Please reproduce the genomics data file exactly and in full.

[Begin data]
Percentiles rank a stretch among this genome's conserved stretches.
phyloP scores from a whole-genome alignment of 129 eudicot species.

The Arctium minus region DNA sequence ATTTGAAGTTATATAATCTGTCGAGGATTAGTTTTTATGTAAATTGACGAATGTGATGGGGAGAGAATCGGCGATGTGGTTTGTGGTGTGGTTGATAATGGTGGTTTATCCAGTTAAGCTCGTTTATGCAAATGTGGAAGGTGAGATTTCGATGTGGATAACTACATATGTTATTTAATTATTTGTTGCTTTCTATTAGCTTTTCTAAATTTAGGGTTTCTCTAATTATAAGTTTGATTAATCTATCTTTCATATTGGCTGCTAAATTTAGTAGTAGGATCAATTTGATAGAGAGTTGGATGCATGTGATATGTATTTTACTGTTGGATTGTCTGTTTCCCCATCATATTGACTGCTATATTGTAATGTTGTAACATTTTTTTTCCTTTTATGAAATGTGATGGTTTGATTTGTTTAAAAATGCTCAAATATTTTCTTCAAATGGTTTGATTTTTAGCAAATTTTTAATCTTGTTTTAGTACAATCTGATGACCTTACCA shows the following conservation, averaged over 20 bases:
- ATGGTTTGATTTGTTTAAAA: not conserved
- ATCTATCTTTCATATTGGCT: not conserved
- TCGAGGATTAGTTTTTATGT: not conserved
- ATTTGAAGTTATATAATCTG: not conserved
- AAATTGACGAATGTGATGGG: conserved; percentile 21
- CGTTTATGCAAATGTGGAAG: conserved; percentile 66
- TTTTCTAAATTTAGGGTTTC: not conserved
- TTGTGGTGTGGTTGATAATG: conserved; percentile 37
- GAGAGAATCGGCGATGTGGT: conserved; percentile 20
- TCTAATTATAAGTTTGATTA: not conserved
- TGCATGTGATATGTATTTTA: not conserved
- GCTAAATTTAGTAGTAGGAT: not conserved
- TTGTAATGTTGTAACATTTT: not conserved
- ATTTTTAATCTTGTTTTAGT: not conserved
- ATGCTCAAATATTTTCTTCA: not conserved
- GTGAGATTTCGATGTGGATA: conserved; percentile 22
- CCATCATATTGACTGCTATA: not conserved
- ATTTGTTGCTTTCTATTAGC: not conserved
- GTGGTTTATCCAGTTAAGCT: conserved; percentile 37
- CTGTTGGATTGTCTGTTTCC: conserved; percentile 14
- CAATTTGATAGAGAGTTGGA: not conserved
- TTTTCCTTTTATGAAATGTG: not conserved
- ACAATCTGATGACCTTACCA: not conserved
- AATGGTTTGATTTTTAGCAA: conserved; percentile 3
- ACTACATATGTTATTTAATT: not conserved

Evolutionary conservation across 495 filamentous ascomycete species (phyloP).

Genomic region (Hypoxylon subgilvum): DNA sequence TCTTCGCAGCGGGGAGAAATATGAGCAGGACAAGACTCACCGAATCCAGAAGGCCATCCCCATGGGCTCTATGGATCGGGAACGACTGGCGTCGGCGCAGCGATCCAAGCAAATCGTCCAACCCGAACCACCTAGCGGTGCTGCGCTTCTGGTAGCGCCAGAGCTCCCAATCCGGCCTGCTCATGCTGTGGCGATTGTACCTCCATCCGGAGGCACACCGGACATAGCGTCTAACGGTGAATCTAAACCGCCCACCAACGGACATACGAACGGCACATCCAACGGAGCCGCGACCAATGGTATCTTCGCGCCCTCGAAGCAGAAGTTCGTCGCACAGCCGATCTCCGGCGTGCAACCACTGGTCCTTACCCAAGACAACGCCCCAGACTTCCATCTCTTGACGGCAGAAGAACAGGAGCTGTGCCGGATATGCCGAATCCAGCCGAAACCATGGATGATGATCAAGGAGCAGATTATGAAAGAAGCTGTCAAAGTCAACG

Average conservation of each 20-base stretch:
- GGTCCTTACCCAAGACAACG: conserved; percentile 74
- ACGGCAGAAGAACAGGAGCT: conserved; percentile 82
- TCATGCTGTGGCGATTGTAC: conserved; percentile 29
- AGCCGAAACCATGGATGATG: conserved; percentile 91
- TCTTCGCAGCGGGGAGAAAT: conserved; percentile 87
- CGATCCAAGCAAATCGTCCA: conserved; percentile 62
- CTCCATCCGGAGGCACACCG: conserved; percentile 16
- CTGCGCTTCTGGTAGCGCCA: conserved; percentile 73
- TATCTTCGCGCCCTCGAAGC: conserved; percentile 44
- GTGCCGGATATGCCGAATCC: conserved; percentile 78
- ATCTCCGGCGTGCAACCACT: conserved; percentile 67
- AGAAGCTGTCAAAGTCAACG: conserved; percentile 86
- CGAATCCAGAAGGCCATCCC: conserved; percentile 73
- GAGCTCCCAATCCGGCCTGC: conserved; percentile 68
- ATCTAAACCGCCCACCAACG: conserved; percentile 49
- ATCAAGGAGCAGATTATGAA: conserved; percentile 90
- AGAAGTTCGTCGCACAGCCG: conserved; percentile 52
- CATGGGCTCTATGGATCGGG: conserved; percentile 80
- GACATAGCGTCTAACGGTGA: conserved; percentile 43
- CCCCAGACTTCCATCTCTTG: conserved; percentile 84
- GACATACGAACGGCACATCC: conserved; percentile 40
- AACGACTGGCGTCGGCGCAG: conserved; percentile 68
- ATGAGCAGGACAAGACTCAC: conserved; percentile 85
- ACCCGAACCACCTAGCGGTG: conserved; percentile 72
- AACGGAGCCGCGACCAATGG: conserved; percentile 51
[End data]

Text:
Percentiles rank a stretch among this genome's conserved stretches.
phyloP scores from a whole-genome alignment of 129 eudicot species.

The Arctium minus region DNA sequence ATTTGAAGTTATATAATCTGTCGAGGATTAGTTTTTATGTAAATTGACGAATGTGATGGGGAGAGAATCGGCGATGTGGTTTGTGGTGTGGTTGATAATGGTGGTTTATCCAGTTAAGCTCGTTTATGCAAATGTGGAAGGTGAGATTTCGATGTGGATAACTACATATGTTATTTAATTATTTGTTGCTTTCTATTAGCTTTTCTAAATTTAGGGTTTCTCTAATTATAAGTTTGATTAATCTATCTTTCATATTGGCTGCTAAATTTAGTAGTAGGATCAATTTGATAGAGAGTTGGATGCATGTGATATGTATTTTACTGTTGGATTGTCTGTTTCCCCATCATATTGACTGCTATATTGTAATGTTGTAACATTTTTTTTCCTTTTATGAAATGTGATGGTTTGATTTGTTTAAAAATGCTCAAATATTTTCTTCAAATGGTTTGATTTTTAGCAAATTTTTAATCTTGTTTTAGTACAATCTGATGACCTTACCA shows the following conservation, averaged over 20 bases:
- ATGGTTTGATTTGTTTAAAA: not conserved
- ATCTATCTTTCATATTGGCT: not conserved
- TCGAGGATTAGTTTTTATGT: not conserved
- ATTTGAAGTTATATAATCTG: not conserved
- AAATTGACGAATGTGATGGG: conserved; percentile 21
- CGTTTATGCAAATGTGGAAG: conserved; percentile 66
- TTTTCTAAATTTAGGGTTTC: not conserved
- TTGTGGTGTGGTTGATAATG: conserved; percentile 37
- GAGAGAATCGGCGATGTGGT: conserved; percentile 20
- TCTAATTATAAGTTTGATTA: not conserved
- TGCATGTGATATGTATTTTA: not conserved
- GCTAAATTTAGTAGTAGGAT: not conserved
- TTGTAATGTTGTAACATTTT: not conserved
- ATTTTTAATCTTGTTTTAGT: not conserved
- ATGCTCAAATATTTTCTTCA: not conserved
- GTGAGATTTCGATGTGGATA: conserved; percentile 22
- CCATCATATTGACTGCTATA: not conserved
- ATTTGTTGCTTTCTATTAGC: not conserved
- GTGGTTTATCCAGTTAAGCT: conserved; percentile 37
- CTGTTGGATTGTCTGTTTCC: conserved; percentile 14
- CAATTTGATAGAGAGTTGGA: not conserved
- TTTTCCTTTTATGAAATGTG: not conserved
- ACAATCTGATGACCTTACCA: not conserved
- AATGGTTTGATTTTTAGCAA: conserved; percentile 3
- ACTACATATGTTATTTAATT: not conserved

Evolutionary conservation across 495 filamentous ascomycete species (phyloP).

Genomic region (Hypoxylon subgilvum): DNA sequence TCTTCGCAGCGGGGAGAAATATGAGCAGGACAAGACTCACCGAATCCAGAAGGCCATCCCCATGGGCTCTATGGATCGGGAACGACTGGCGTCGGCGCAGCGATCCAAGCAAATCGTCCAACCCGAACCACCTAGCGGTGCTGCGCTTCTGGTAGCGCCAGAGCTCCCAATCCGGCCTGCTCATGCTGTGGCGATTGTACCTCCATCCGGAGGCACACCGGACATAGCGTCTAACGGTGAATCTAAACCGCCCACCAACGGACATACGAACGGCACATCCAACGGAGCCGCGACCAATGGTATCTTCGCGCCCTCGAAGCAGAAGTTCGTCGCACAGCCGATCTCCGGCGTGCAACCACTGGTCCTTACCCAAGACAACGCCCCAGACTTCCATCTCTTGACGGCAGAAGAACAGGAGCTGTGCCGGATATGCCGAATCCAGCCGAAACCATGGATGATGATCAAGGAGCAGATTATGAAAGAAGCTGTCAAAGTCAACG

Average conservation of each 20-base stretch:
- GGTCCTTACCCAAGACAACG: conserved; percentile 74
- ACGGCAGAAGAACAGGAGCT: conserved; percentile 82
- TCATGCTGTGGCGATTGTAC: conserved; percentile 29
- AGCCGAAACCATGGATGATG: conserved; percentile 91
- TCTTCGCAGCGGGGAGAAAT: conserved; percentile 87
- CGATCCAAGCAAATCGTCCA: conserved; percentile 62
- CTCCATCCGGAGGCACACCG: conserved; percentile 16
- CTGCGCTTCTGGTAGCGCCA: conserved; percentile 73
- TATCTTCGCGCCCTCGAAGC: conserved; percentile 44
- GTGCCGGATATGCCGAATCC: conserved; percentile 78
- ATCTCCGGCGTGCAACCACT: conserved; percentile 67
- AGAAGCTGTCAAAGTCAACG: conserved; percentile 86
- CGAATCCAGAAGGCCATCCC: conserved; percentile 73
- GAGCTCCCAATCCGGCCTGC: conserved; percentile 68
- ATCTAAACCGCCCACCAACG: conserved; percentile 49
- ATCAAGGAGCAGATTATGAA: conserved; percentile 90
- AGAAGTTCGTCGCACAGCCG: conserved; percentile 52
- CATGGGCTCTATGGATCGGG: conserved; percentile 80
- GACATAGCGTCTAACGGTGA: conserved; percentile 43
- CCCCAGACTTCCATCTCTTG: conserved; percentile 84
- GACATACGAACGGCACATCC: conserved; percentile 40
- AACGACTGGCGTCGGCGCAG: conserved; percentile 68
- ATGAGCAGGACAAGACTCAC: conserved; percentile 85
- ACCCGAACCACCTAGCGGTG: conserved; percentile 72
- AACGGAGCCGCGACCAATGG: conserved; percentile 51